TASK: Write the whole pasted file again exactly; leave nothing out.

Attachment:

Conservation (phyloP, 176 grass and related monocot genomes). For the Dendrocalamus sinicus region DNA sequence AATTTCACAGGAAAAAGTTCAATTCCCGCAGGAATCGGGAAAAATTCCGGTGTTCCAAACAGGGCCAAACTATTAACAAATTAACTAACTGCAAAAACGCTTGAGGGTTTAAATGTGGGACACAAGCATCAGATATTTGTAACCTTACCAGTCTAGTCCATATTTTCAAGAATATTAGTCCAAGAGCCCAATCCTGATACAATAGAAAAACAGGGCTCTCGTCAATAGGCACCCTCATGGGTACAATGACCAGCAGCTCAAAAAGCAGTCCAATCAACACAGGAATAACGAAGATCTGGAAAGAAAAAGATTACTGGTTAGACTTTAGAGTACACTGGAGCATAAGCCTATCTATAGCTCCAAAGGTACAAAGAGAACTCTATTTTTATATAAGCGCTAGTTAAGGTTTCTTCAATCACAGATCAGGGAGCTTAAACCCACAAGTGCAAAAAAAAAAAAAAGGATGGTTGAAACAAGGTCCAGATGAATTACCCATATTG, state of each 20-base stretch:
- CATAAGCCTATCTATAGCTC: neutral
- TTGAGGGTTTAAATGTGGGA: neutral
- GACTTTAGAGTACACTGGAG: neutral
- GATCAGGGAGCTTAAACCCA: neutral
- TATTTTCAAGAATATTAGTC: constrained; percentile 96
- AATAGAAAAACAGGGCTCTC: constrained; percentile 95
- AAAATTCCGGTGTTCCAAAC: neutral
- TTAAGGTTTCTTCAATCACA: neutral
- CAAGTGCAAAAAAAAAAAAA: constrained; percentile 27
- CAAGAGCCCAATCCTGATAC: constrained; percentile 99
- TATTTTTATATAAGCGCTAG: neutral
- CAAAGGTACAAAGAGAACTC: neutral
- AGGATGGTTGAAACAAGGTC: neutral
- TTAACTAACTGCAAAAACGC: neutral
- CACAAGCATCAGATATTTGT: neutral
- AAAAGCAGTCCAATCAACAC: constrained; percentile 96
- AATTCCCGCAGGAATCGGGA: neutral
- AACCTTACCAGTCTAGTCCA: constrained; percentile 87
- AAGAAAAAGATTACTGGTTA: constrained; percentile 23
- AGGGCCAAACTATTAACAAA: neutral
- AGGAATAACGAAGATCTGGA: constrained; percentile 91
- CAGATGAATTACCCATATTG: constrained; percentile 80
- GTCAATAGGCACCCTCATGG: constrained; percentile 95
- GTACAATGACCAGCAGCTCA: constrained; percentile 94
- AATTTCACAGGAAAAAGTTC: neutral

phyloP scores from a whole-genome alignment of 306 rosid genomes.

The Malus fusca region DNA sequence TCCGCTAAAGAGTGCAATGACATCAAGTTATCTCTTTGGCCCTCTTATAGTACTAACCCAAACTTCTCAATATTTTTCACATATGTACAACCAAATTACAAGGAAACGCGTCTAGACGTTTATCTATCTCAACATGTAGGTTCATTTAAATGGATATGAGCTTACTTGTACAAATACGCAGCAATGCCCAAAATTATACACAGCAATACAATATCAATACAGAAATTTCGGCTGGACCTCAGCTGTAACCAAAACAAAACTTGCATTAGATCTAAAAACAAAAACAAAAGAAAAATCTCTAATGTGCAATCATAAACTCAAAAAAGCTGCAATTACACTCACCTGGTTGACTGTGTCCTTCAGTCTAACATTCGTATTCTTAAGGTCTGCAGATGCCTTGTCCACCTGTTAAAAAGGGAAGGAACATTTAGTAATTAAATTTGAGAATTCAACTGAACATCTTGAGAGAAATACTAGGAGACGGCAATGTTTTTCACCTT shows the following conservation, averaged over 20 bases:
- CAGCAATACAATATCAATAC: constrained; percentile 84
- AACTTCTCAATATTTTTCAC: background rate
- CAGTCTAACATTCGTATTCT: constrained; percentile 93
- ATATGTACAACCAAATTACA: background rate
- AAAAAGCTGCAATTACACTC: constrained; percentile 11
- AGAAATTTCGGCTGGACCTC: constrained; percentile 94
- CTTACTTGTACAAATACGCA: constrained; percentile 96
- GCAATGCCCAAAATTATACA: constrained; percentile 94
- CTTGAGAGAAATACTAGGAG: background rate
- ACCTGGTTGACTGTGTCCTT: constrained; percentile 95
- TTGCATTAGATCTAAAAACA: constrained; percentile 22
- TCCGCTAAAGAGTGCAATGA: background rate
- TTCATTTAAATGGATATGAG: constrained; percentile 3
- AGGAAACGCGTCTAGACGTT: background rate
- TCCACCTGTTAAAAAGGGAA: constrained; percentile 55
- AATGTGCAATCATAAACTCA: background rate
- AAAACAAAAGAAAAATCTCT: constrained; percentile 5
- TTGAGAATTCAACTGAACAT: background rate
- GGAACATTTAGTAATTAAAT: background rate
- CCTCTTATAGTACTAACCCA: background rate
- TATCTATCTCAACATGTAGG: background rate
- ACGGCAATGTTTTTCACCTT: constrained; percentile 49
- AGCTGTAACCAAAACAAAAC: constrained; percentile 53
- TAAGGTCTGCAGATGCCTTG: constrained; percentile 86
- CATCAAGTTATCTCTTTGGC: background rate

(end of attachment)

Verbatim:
Conservation (phyloP, 176 grass and related monocot genomes). For the Dendrocalamus sinicus region DNA sequence AATTTCACAGGAAAAAGTTCAATTCCCGCAGGAATCGGGAAAAATTCCGGTGTTCCAAACAGGGCCAAACTATTAACAAATTAACTAACTGCAAAAACGCTTGAGGGTTTAAATGTGGGACACAAGCATCAGATATTTGTAACCTTACCAGTCTAGTCCATATTTTCAAGAATATTAGTCCAAGAGCCCAATCCTGATACAATAGAAAAACAGGGCTCTCGTCAATAGGCACCCTCATGGGTACAATGACCAGCAGCTCAAAAAGCAGTCCAATCAACACAGGAATAACGAAGATCTGGAAAGAAAAAGATTACTGGTTAGACTTTAGAGTACACTGGAGCATAAGCCTATCTATAGCTCCAAAGGTACAAAGAGAACTCTATTTTTATATAAGCGCTAGTTAAGGTTTCTTCAATCACAGATCAGGGAGCTTAAACCCACAAGTGCAAAAAAAAAAAAAAGGATGGTTGAAACAAGGTCCAGATGAATTACCCATATTG, state of each 20-base stretch:
- CATAAGCCTATCTATAGCTC: neutral
- TTGAGGGTTTAAATGTGGGA: neutral
- GACTTTAGAGTACACTGGAG: neutral
- GATCAGGGAGCTTAAACCCA: neutral
- TATTTTCAAGAATATTAGTC: constrained; percentile 96
- AATAGAAAAACAGGGCTCTC: constrained; percentile 95
- AAAATTCCGGTGTTCCAAAC: neutral
- TTAAGGTTTCTTCAATCACA: neutral
- CAAGTGCAAAAAAAAAAAAA: constrained; percentile 27
- CAAGAGCCCAATCCTGATAC: constrained; percentile 99
- TATTTTTATATAAGCGCTAG: neutral
- CAAAGGTACAAAGAGAACTC: neutral
- AGGATGGTTGAAACAAGGTC: neutral
- TTAACTAACTGCAAAAACGC: neutral
- CACAAGCATCAGATATTTGT: neutral
- AAAAGCAGTCCAATCAACAC: constrained; percentile 96
- AATTCCCGCAGGAATCGGGA: neutral
- AACCTTACCAGTCTAGTCCA: constrained; percentile 87
- AAGAAAAAGATTACTGGTTA: constrained; percentile 23
- AGGGCCAAACTATTAACAAA: neutral
- AGGAATAACGAAGATCTGGA: constrained; percentile 91
- CAGATGAATTACCCATATTG: constrained; percentile 80
- GTCAATAGGCACCCTCATGG: constrained; percentile 95
- GTACAATGACCAGCAGCTCA: constrained; percentile 94
- AATTTCACAGGAAAAAGTTC: neutral

phyloP scores from a whole-genome alignment of 306 rosid genomes.

The Malus fusca region DNA sequence TCCGCTAAAGAGTGCAATGACATCAAGTTATCTCTTTGGCCCTCTTATAGTACTAACCCAAACTTCTCAATATTTTTCACATATGTACAACCAAATTACAAGGAAACGCGTCTAGACGTTTATCTATCTCAACATGTAGGTTCATTTAAATGGATATGAGCTTACTTGTACAAATACGCAGCAATGCCCAAAATTATACACAGCAATACAATATCAATACAGAAATTTCGGCTGGACCTCAGCTGTAACCAAAACAAAACTTGCATTAGATCTAAAAACAAAAACAAAAGAAAAATCTCTAATGTGCAATCATAAACTCAAAAAAGCTGCAATTACACTCACCTGGTTGACTGTGTCCTTCAGTCTAACATTCGTATTCTTAAGGTCTGCAGATGCCTTGTCCACCTGTTAAAAAGGGAAGGAACATTTAGTAATTAAATTTGAGAATTCAACTGAACATCTTGAGAGAAATACTAGGAGACGGCAATGTTTTTCACCTT shows the following conservation, averaged over 20 bases:
- CAGCAATACAATATCAATAC: constrained; percentile 84
- AACTTCTCAATATTTTTCAC: background rate
- CAGTCTAACATTCGTATTCT: constrained; percentile 93
- ATATGTACAACCAAATTACA: background rate
- AAAAAGCTGCAATTACACTC: constrained; percentile 11
- AGAAATTTCGGCTGGACCTC: constrained; percentile 94
- CTTACTTGTACAAATACGCA: constrained; percentile 96
- GCAATGCCCAAAATTATACA: constrained; percentile 94
- CTTGAGAGAAATACTAGGAG: background rate
- ACCTGGTTGACTGTGTCCTT: constrained; percentile 95
- TTGCATTAGATCTAAAAACA: constrained; percentile 22
- TCCGCTAAAGAGTGCAATGA: background rate
- TTCATTTAAATGGATATGAG: constrained; percentile 3
- AGGAAACGCGTCTAGACGTT: background rate
- TCCACCTGTTAAAAAGGGAA: constrained; percentile 55
- AATGTGCAATCATAAACTCA: background rate
- AAAACAAAAGAAAAATCTCT: constrained; percentile 5
- TTGAGAATTCAACTGAACAT: background rate
- GGAACATTTAGTAATTAAAT: background rate
- CCTCTTATAGTACTAACCCA: background rate
- TATCTATCTCAACATGTAGG: background rate
- ACGGCAATGTTTTTCACCTT: constrained; percentile 49
- AGCTGTAACCAAAACAAAAC: constrained; percentile 53
- TAAGGTCTGCAGATGCCTTG: constrained; percentile 86
- CATCAAGTTATCTCTTTGGC: background rate